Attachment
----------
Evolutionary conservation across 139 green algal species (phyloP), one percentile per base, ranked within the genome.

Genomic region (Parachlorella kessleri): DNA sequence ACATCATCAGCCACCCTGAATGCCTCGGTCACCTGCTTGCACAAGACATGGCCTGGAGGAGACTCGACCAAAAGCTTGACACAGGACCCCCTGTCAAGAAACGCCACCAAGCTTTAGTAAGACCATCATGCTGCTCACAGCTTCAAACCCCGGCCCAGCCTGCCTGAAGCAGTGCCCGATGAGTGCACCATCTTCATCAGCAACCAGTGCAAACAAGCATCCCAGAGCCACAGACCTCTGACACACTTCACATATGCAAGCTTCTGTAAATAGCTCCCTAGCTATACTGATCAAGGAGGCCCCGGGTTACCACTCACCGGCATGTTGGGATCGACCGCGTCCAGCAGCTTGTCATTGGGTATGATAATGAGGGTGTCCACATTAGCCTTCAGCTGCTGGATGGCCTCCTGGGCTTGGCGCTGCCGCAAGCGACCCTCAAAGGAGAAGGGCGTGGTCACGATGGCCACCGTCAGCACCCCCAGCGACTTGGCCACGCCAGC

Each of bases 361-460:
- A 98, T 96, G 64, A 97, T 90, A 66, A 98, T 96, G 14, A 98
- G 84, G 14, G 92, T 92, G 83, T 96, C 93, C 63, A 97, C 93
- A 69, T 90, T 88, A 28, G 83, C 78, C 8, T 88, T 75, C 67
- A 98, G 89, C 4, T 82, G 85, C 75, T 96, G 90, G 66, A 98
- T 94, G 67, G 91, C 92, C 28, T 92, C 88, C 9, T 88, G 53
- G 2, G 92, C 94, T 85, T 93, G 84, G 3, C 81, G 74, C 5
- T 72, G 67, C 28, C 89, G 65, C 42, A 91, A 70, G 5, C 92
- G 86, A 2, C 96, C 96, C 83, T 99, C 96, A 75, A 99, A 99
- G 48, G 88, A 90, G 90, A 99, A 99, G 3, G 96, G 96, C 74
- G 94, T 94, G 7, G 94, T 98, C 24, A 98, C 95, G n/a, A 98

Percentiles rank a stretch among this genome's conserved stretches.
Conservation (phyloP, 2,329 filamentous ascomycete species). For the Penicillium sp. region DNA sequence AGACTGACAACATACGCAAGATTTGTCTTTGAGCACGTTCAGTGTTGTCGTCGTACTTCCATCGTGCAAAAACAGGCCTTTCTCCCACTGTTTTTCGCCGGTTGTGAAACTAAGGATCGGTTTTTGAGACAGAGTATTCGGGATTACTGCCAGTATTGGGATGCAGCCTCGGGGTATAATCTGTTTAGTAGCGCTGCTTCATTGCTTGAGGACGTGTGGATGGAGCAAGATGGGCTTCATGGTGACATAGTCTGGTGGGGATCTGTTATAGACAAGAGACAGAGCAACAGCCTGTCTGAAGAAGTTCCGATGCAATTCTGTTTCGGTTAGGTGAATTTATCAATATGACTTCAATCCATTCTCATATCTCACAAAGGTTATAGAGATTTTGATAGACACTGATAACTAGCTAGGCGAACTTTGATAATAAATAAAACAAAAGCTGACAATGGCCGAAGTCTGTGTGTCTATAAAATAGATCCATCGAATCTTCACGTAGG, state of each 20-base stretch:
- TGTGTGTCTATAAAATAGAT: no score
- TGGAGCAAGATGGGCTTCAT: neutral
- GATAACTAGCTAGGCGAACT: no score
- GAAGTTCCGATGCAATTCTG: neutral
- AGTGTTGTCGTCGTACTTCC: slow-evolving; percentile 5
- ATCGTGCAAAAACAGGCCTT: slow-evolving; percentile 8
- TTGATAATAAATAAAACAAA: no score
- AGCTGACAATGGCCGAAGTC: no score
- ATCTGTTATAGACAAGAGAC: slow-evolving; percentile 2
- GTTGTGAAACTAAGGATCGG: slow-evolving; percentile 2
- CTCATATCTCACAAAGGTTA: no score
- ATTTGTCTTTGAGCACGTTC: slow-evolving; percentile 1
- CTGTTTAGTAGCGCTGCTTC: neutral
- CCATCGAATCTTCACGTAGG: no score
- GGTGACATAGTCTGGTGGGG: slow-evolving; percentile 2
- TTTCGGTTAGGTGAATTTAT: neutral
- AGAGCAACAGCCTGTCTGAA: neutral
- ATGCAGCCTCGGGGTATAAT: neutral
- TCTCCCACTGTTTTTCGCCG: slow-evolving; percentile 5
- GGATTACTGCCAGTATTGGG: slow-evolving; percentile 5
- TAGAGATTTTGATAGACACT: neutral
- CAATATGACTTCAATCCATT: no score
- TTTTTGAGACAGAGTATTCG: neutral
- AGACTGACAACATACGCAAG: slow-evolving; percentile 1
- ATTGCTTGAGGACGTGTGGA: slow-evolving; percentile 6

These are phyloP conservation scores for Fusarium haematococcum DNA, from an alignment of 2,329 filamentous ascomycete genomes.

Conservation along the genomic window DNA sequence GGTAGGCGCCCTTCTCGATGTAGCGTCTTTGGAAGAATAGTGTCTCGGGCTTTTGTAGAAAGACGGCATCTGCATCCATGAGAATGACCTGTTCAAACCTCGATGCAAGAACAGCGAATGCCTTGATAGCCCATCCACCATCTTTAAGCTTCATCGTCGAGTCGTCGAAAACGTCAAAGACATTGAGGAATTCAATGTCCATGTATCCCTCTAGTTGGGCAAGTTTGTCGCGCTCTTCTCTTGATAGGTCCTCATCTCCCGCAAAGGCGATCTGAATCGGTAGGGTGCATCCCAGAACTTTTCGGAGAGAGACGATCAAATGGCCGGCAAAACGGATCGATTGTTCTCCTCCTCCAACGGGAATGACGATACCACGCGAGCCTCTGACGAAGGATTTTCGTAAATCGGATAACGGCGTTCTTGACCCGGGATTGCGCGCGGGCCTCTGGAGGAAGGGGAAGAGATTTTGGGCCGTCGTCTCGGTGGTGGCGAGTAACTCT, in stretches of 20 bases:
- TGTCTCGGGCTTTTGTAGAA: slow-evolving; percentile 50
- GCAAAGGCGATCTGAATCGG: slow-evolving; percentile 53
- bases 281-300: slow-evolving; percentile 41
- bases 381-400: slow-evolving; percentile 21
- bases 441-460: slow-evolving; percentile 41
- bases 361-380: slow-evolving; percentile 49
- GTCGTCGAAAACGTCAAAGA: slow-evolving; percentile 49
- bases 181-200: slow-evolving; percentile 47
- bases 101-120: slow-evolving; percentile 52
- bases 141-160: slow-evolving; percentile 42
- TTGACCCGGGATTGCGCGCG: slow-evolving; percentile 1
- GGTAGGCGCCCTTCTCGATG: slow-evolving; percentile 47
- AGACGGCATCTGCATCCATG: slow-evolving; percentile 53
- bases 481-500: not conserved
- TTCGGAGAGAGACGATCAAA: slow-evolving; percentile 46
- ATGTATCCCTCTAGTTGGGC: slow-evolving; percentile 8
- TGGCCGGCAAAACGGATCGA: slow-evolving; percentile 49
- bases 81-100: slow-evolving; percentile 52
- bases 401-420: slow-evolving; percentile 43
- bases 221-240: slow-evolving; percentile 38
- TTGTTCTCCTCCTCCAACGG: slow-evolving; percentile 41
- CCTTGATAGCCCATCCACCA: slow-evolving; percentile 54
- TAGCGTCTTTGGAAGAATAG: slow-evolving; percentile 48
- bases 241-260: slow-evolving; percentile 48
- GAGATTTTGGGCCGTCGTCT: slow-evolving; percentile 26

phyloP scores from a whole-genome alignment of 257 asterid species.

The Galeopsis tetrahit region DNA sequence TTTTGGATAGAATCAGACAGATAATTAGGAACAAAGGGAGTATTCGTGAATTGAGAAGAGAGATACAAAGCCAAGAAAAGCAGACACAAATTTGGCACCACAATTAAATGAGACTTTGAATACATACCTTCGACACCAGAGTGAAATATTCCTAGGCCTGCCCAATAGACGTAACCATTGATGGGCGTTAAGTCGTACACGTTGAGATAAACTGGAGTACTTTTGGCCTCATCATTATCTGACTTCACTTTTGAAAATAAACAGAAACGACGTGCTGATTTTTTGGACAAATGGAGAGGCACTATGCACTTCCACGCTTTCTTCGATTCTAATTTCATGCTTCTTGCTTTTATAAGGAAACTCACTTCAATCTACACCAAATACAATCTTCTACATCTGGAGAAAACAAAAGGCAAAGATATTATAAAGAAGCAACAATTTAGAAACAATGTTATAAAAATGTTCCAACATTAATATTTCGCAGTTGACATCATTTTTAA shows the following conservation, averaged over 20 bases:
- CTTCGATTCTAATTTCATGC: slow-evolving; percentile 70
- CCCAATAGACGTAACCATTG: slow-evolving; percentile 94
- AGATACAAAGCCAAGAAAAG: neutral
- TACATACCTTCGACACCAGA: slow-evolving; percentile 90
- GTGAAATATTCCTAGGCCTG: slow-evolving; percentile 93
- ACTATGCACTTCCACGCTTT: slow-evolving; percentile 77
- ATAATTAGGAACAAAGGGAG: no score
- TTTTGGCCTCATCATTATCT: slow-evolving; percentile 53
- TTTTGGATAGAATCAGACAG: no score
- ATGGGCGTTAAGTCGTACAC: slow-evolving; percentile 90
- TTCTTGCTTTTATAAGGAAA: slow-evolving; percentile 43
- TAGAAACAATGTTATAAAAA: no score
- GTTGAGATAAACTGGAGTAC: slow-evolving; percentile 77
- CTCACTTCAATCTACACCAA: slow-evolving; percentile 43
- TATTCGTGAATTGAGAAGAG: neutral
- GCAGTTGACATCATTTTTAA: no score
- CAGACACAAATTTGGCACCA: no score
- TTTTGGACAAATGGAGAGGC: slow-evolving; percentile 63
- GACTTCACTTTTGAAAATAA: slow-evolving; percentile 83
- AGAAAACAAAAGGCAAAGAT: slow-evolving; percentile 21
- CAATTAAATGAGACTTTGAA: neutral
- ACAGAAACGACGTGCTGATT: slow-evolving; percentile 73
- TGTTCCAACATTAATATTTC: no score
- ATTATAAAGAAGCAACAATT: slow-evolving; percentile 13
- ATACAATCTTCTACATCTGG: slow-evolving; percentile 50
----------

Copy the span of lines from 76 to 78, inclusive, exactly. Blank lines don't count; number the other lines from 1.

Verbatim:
- ATAATTAGGAACAAAGGGAG: no score
- TTTTGGCCTCATCATTATCT: slow-evolving; percentile 53
- TTTTGGATAGAATCAGACAG: no score